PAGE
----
13. I'm not saying he's as bas a them, he definitely isn't, but he's far from being a good dad. For me the worst one is Randyll, tho Tywin is a close second.
  14. It doesn't take much to be better than Tywin and Roose, or even worse, Balon and Randyll, but still Robert was by no measure a good father, he beat his kids and was completely neglectful.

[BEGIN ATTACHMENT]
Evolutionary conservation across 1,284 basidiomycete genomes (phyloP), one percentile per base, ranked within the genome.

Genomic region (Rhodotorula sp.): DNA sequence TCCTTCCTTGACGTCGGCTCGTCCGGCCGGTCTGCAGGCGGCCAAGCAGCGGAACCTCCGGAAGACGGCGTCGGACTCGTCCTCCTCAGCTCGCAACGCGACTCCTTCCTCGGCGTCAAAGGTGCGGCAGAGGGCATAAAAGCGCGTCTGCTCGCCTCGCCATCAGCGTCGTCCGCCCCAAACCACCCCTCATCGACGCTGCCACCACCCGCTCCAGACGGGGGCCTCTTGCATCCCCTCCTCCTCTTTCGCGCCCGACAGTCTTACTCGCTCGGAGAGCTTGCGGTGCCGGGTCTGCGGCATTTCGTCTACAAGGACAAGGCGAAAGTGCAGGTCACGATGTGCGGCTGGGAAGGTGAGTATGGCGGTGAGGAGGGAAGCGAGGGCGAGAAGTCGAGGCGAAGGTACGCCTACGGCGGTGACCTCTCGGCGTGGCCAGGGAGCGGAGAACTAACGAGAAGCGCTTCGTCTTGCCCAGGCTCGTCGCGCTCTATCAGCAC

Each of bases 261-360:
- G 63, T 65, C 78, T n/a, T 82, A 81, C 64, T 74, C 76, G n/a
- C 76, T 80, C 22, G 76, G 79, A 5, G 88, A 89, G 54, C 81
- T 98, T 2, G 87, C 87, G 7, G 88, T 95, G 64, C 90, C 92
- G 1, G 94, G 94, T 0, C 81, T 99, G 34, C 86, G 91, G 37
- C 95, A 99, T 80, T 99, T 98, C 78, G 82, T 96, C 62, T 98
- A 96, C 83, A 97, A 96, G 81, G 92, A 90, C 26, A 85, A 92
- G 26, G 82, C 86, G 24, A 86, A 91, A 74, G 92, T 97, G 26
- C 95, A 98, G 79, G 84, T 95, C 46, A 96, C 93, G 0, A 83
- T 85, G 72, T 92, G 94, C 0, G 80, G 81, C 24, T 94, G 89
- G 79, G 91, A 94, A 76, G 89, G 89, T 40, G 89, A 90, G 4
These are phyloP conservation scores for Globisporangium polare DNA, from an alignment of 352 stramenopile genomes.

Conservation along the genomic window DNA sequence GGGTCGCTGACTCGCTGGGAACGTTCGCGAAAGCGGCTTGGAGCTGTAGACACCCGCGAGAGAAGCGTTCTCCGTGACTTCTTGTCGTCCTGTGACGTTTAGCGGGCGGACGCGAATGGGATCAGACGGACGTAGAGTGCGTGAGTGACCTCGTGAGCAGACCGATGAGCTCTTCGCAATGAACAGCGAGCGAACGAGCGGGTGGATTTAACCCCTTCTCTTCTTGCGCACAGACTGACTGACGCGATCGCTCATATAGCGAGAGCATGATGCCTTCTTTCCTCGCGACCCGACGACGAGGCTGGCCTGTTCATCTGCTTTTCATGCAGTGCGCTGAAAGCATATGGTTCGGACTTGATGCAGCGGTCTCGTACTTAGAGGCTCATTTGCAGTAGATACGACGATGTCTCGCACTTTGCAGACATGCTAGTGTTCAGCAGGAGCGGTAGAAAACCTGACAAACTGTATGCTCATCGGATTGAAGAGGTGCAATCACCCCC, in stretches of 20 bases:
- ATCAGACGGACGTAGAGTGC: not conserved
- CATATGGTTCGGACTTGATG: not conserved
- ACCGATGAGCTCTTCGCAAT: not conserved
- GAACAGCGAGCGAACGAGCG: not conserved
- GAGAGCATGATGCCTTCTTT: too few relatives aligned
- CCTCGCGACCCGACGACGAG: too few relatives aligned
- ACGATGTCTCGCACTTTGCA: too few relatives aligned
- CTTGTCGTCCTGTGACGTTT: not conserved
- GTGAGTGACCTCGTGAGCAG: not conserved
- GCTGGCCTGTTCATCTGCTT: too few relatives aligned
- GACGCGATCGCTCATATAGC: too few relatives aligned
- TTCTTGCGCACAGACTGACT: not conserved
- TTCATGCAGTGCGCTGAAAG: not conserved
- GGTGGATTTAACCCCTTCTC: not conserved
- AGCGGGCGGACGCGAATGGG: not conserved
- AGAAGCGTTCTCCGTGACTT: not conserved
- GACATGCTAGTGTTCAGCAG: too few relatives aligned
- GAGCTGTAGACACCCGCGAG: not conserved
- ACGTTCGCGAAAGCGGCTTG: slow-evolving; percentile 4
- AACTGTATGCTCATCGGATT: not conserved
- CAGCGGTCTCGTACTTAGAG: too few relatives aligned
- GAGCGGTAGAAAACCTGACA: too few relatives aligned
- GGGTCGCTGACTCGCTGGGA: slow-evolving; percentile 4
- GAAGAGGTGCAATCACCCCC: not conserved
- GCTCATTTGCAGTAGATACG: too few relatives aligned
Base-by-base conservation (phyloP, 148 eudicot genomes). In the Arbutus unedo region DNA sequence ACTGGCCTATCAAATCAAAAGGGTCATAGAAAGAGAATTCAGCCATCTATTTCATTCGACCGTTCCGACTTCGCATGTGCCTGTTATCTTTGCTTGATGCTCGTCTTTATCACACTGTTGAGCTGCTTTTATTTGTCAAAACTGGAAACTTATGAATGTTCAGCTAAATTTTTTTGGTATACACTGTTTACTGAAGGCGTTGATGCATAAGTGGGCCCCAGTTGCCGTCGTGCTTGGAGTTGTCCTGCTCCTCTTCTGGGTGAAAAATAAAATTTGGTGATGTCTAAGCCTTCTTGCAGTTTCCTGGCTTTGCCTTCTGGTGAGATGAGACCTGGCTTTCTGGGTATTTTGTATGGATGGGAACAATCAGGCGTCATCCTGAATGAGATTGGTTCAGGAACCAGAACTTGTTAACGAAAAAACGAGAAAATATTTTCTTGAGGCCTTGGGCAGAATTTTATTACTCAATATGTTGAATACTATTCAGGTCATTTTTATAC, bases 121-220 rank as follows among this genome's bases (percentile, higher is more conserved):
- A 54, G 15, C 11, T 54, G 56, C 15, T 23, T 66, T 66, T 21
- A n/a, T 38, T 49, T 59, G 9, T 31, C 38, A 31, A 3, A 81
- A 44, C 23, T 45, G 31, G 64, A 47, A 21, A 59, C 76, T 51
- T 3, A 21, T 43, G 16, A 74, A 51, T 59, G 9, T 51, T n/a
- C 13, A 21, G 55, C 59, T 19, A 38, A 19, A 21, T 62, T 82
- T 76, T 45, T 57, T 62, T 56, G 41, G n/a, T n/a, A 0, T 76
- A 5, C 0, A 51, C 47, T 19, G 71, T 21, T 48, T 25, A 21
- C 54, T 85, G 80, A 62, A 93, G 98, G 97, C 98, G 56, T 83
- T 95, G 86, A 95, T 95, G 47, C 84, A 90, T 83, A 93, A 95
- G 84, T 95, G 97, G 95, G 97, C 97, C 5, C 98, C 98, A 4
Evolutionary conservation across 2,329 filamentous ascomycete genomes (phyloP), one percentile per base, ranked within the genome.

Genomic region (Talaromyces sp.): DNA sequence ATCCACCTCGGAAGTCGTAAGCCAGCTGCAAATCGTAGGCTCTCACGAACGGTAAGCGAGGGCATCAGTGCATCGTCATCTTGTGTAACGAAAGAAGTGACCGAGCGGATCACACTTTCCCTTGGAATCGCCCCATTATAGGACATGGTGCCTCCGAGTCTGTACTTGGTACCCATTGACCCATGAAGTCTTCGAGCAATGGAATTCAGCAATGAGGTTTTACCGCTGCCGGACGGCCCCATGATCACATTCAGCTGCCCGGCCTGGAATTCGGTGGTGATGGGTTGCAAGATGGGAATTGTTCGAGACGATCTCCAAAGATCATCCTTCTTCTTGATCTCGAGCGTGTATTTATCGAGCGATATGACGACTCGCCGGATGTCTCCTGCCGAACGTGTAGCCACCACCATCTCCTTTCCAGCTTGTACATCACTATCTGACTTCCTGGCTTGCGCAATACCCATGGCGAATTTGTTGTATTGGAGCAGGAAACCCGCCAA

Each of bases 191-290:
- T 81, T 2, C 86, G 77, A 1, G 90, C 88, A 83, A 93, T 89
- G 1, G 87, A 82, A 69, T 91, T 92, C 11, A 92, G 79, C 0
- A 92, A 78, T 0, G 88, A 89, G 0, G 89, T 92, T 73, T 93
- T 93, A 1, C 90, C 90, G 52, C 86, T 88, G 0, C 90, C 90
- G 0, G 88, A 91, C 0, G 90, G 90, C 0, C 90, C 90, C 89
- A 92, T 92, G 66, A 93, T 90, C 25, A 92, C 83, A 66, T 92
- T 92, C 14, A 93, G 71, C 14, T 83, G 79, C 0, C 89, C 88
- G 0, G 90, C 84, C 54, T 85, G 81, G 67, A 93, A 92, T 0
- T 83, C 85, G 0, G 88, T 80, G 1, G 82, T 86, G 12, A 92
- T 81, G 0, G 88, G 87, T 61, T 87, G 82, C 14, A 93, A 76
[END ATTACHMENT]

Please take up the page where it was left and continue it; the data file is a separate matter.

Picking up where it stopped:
15. The patriarcal and sexist thing is thinking someone will become a man via violence, Randyll Tarly hoped Sam would become a man of the Night's Watch in this way. It's framing violence, stoicism, a lack of empathy and emotion and such as being 'manly' while showing emotion and displaying empathy is being a 'not man' if you pardon the Dying Of The Light pun. GRRM protagonists often battle people who think them 'notmen' because they are empathic and display emotions, again, Armageddon Rag being a prime example of it. And, given that George was always a nerdy, feminist hippie, who consciously objected to the Vietnam war, we can assume many people in his life told him, more than once to 'be a man', maybe even 'be a man of the army' or some BS like that. The other part of he phrase ("of the Night's Watch") is also something George doesn't seem to view as inherently valuable, after all, Chett is a man of the Night's Watch, and so are a bunch of other assholes, and, at lest my read of the story, is how outsourcing morality is not necessarily a good thing, we see this with Jaime, obviously, but we also see this in ADWD with Jon, and all his struggles regarding when to keep his vows and when not to. We can discuss if he broke his vows by letting the Freefolk though, or by sending Mance to rescue Arya, I don't think he did, but that's not important, because if saving people is wrong just because you made an oath, then what's wrong is the oath, and I think the story explores that a lot. So yeah, I don't think being a 'man of the Night's Watch' is necessarily a good thing, there can surely be good 'men of the Night's Watch' and there are, but not all of them are, and a character becoming a 'man of the Night's Watch' doesn't mean that character gets better in anyway, like joining the army doesn't make you better, and besides personal politics, I think it goes against what the author thinks.